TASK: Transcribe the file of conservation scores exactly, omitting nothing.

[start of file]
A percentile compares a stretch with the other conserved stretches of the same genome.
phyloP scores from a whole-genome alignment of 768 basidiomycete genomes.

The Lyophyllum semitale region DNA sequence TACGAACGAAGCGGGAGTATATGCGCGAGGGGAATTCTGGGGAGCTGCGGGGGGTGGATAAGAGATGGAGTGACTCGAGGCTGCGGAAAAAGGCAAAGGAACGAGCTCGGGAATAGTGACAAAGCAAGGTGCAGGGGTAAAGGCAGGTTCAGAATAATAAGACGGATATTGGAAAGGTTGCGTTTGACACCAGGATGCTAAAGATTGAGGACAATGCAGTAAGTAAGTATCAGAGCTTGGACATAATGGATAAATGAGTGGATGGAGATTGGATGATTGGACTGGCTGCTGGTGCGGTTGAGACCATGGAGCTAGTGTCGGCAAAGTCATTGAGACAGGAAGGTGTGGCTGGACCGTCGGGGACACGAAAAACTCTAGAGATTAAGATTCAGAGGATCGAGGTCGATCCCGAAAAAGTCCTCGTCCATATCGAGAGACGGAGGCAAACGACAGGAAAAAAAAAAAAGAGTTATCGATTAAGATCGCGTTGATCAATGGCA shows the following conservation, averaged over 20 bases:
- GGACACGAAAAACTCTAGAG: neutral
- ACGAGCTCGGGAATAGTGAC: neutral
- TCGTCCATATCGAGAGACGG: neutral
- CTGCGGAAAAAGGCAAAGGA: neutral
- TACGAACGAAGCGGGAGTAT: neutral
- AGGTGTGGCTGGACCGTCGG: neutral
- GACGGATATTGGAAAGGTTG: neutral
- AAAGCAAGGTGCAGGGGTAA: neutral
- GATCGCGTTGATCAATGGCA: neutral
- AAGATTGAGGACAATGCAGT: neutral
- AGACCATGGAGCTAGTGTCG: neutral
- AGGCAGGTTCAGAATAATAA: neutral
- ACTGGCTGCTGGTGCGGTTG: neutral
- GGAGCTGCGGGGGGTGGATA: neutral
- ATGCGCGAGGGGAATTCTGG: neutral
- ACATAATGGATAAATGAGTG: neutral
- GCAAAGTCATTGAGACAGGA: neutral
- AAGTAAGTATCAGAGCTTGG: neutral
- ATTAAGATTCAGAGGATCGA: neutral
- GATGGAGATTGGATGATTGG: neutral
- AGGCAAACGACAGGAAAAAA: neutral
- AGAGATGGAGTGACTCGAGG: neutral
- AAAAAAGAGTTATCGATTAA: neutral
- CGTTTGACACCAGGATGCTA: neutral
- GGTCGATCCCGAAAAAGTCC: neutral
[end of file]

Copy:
A percentile compares a stretch with the other conserved stretches of the same genome.
phyloP scores from a whole-genome alignment of 768 basidiomycete genomes.

The Lyophyllum semitale region DNA sequence TACGAACGAAGCGGGAGTATATGCGCGAGGGGAATTCTGGGGAGCTGCGGGGGGTGGATAAGAGATGGAGTGACTCGAGGCTGCGGAAAAAGGCAAAGGAACGAGCTCGGGAATAGTGACAAAGCAAGGTGCAGGGGTAAAGGCAGGTTCAGAATAATAAGACGGATATTGGAAAGGTTGCGTTTGACACCAGGATGCTAAAGATTGAGGACAATGCAGTAAGTAAGTATCAGAGCTTGGACATAATGGATAAATGAGTGGATGGAGATTGGATGATTGGACTGGCTGCTGGTGCGGTTGAGACCATGGAGCTAGTGTCGGCAAAGTCATTGAGACAGGAAGGTGTGGCTGGACCGTCGGGGACACGAAAAACTCTAGAGATTAAGATTCAGAGGATCGAGGTCGATCCCGAAAAAGTCCTCGTCCATATCGAGAGACGGAGGCAAACGACAGGAAAAAAAAAAAAGAGTTATCGATTAAGATCGCGTTGATCAATGGCA shows the following conservation, averaged over 20 bases:
- GGACACGAAAAACTCTAGAG: neutral
- ACGAGCTCGGGAATAGTGAC: neutral
- TCGTCCATATCGAGAGACGG: neutral
- CTGCGGAAAAAGGCAAAGGA: neutral
- TACGAACGAAGCGGGAGTAT: neutral
- AGGTGTGGCTGGACCGTCGG: neutral
- GACGGATATTGGAAAGGTTG: neutral
- AAAGCAAGGTGCAGGGGTAA: neutral
- GATCGCGTTGATCAATGGCA: neutral
- AAGATTGAGGACAATGCAGT: neutral
- AGACCATGGAGCTAGTGTCG: neutral
- AGGCAGGTTCAGAATAATAA: neutral
- ACTGGCTGCTGGTGCGGTTG: neutral
- GGAGCTGCGGGGGGTGGATA: neutral
- ATGCGCGAGGGGAATTCTGG: neutral
- ACATAATGGATAAATGAGTG: neutral
- GCAAAGTCATTGAGACAGGA: neutral
- AAGTAAGTATCAGAGCTTGG: neutral
- ATTAAGATTCAGAGGATCGA: neutral
- GATGGAGATTGGATGATTGG: neutral
- AGGCAAACGACAGGAAAAAA: neutral
- AGAGATGGAGTGACTCGAGG: neutral
- AAAAAAGAGTTATCGATTAA: neutral
- CGTTTGACACCAGGATGCTA: neutral
- GGTCGATCCCGAAAAAGTCC: neutral